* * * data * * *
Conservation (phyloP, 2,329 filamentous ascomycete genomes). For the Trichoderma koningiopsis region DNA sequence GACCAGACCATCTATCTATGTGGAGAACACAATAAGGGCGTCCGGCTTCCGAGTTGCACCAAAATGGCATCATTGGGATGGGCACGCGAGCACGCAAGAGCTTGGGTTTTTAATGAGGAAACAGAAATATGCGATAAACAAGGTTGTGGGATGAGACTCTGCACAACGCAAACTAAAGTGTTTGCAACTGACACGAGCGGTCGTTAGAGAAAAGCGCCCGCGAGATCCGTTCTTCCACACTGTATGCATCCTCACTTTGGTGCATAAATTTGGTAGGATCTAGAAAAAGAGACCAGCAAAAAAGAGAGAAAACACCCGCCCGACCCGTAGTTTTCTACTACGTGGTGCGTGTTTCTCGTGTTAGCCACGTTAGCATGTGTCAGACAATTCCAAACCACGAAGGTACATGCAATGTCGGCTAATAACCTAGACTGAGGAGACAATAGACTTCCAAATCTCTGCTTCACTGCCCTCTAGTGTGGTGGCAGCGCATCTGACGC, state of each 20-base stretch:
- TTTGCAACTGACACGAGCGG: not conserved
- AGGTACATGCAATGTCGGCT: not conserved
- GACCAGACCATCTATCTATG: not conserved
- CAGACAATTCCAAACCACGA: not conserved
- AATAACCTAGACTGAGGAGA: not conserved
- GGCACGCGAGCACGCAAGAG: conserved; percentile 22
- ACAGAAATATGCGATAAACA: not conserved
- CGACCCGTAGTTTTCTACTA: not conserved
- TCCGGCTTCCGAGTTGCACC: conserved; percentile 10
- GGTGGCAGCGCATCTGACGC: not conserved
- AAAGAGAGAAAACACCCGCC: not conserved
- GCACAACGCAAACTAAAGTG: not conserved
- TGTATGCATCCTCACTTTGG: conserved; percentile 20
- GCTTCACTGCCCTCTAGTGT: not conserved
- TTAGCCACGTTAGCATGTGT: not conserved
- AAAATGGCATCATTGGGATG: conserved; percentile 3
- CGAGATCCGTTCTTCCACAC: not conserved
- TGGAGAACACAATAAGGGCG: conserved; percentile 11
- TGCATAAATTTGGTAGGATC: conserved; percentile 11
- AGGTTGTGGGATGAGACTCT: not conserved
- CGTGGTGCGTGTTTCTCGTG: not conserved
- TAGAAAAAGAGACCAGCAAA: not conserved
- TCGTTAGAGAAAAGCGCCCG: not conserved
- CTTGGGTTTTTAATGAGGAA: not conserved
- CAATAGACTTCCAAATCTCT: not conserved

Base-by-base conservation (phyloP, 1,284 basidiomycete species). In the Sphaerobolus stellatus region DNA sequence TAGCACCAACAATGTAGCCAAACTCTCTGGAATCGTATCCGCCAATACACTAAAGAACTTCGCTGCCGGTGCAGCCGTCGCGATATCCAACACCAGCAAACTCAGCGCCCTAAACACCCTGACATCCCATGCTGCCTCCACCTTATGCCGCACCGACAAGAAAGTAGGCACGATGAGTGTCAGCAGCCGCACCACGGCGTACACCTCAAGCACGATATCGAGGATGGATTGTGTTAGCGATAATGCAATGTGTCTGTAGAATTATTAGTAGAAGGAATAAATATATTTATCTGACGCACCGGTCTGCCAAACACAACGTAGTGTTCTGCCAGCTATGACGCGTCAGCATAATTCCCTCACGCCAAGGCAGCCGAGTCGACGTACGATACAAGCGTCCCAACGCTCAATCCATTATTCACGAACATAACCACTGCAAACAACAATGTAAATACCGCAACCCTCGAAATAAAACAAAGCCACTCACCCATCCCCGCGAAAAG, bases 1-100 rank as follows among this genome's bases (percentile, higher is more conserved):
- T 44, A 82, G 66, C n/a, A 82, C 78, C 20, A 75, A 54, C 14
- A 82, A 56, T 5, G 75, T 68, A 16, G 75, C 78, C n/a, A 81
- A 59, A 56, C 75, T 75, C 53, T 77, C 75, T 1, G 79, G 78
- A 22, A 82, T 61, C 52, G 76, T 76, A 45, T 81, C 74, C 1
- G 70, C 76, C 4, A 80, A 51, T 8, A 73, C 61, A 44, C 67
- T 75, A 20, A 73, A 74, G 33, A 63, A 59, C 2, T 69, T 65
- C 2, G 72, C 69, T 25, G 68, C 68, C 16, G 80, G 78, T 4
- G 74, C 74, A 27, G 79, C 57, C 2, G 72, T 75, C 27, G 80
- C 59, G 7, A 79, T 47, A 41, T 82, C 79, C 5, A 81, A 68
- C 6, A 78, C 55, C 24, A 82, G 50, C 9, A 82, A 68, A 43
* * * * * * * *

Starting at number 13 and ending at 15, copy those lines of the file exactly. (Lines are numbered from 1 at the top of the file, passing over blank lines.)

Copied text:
- GCACAACGCAAACTAAAGTG: not conserved
- TGTATGCATCCTCACTTTGG: conserved; percentile 20
- GCTTCACTGCCCTCTAGTGT: not conserved